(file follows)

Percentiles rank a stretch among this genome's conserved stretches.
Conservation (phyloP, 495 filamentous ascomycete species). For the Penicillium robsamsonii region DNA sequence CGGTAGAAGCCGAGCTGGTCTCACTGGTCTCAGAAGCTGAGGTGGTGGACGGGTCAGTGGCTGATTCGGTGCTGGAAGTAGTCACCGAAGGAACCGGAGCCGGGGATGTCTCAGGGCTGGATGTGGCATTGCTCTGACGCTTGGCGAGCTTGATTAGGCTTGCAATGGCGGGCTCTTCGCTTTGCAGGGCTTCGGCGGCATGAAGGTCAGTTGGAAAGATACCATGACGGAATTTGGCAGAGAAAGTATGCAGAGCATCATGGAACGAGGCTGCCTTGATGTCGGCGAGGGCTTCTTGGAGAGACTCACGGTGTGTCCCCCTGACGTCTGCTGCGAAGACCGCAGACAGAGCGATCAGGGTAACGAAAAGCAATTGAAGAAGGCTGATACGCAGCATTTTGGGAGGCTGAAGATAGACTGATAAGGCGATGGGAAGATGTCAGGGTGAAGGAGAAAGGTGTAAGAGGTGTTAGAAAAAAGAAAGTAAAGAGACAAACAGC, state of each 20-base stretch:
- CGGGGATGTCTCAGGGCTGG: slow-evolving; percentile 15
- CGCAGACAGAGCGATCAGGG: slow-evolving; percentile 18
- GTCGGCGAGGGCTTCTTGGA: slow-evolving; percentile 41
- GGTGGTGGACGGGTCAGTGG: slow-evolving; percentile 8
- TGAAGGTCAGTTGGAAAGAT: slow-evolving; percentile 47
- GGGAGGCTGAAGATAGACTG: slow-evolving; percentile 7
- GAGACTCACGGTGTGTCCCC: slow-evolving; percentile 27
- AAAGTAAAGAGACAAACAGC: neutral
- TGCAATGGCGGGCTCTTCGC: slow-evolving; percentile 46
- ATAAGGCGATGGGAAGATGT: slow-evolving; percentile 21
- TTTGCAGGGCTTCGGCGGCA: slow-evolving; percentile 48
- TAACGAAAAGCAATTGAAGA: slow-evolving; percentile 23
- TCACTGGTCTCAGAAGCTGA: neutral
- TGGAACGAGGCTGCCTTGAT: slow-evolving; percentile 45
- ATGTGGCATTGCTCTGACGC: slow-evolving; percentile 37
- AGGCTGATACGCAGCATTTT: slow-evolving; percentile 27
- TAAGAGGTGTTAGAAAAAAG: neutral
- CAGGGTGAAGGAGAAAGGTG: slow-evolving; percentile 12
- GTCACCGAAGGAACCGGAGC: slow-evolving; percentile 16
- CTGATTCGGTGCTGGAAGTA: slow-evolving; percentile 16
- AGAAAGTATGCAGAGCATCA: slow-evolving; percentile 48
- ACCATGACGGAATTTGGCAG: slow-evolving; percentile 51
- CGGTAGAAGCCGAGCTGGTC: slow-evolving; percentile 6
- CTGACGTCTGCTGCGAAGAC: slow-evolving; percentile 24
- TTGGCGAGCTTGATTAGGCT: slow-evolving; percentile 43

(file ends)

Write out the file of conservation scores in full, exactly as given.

Percentiles rank a stretch among this genome's conserved stretches.
Conservation (phyloP, 495 filamentous ascomycete species). For the Penicillium robsamsonii region DNA sequence CGGTAGAAGCCGAGCTGGTCTCACTGGTCTCAGAAGCTGAGGTGGTGGACGGGTCAGTGGCTGATTCGGTGCTGGAAGTAGTCACCGAAGGAACCGGAGCCGGGGATGTCTCAGGGCTGGATGTGGCATTGCTCTGACGCTTGGCGAGCTTGATTAGGCTTGCAATGGCGGGCTCTTCGCTTTGCAGGGCTTCGGCGGCATGAAGGTCAGTTGGAAAGATACCATGACGGAATTTGGCAGAGAAAGTATGCAGAGCATCATGGAACGAGGCTGCCTTGATGTCGGCGAGGGCTTCTTGGAGAGACTCACGGTGTGTCCCCCTGACGTCTGCTGCGAAGACCGCAGACAGAGCGATCAGGGTAACGAAAAGCAATTGAAGAAGGCTGATACGCAGCATTTTGGGAGGCTGAAGATAGACTGATAAGGCGATGGGAAGATGTCAGGGTGAAGGAGAAAGGTGTAAGAGGTGTTAGAAAAAAGAAAGTAAAGAGACAAACAGC, state of each 20-base stretch:
- CGGGGATGTCTCAGGGCTGG: slow-evolving; percentile 15
- CGCAGACAGAGCGATCAGGG: slow-evolving; percentile 18
- GTCGGCGAGGGCTTCTTGGA: slow-evolving; percentile 41
- GGTGGTGGACGGGTCAGTGG: slow-evolving; percentile 8
- TGAAGGTCAGTTGGAAAGAT: slow-evolving; percentile 47
- GGGAGGCTGAAGATAGACTG: slow-evolving; percentile 7
- GAGACTCACGGTGTGTCCCC: slow-evolving; percentile 27
- AAAGTAAAGAGACAAACAGC: neutral
- TGCAATGGCGGGCTCTTCGC: slow-evolving; percentile 46
- ATAAGGCGATGGGAAGATGT: slow-evolving; percentile 21
- TTTGCAGGGCTTCGGCGGCA: slow-evolving; percentile 48
- TAACGAAAAGCAATTGAAGA: slow-evolving; percentile 23
- TCACTGGTCTCAGAAGCTGA: neutral
- TGGAACGAGGCTGCCTTGAT: slow-evolving; percentile 45
- ATGTGGCATTGCTCTGACGC: slow-evolving; percentile 37
- AGGCTGATACGCAGCATTTT: slow-evolving; percentile 27
- TAAGAGGTGTTAGAAAAAAG: neutral
- CAGGGTGAAGGAGAAAGGTG: slow-evolving; percentile 12
- GTCACCGAAGGAACCGGAGC: slow-evolving; percentile 16
- CTGATTCGGTGCTGGAAGTA: slow-evolving; percentile 16
- AGAAAGTATGCAGAGCATCA: slow-evolving; percentile 48
- ACCATGACGGAATTTGGCAG: slow-evolving; percentile 51
- CGGTAGAAGCCGAGCTGGTC: slow-evolving; percentile 6
- CTGACGTCTGCTGCGAAGAC: slow-evolving; percentile 24
- TTGGCGAGCTTGATTAGGCT: slow-evolving; percentile 43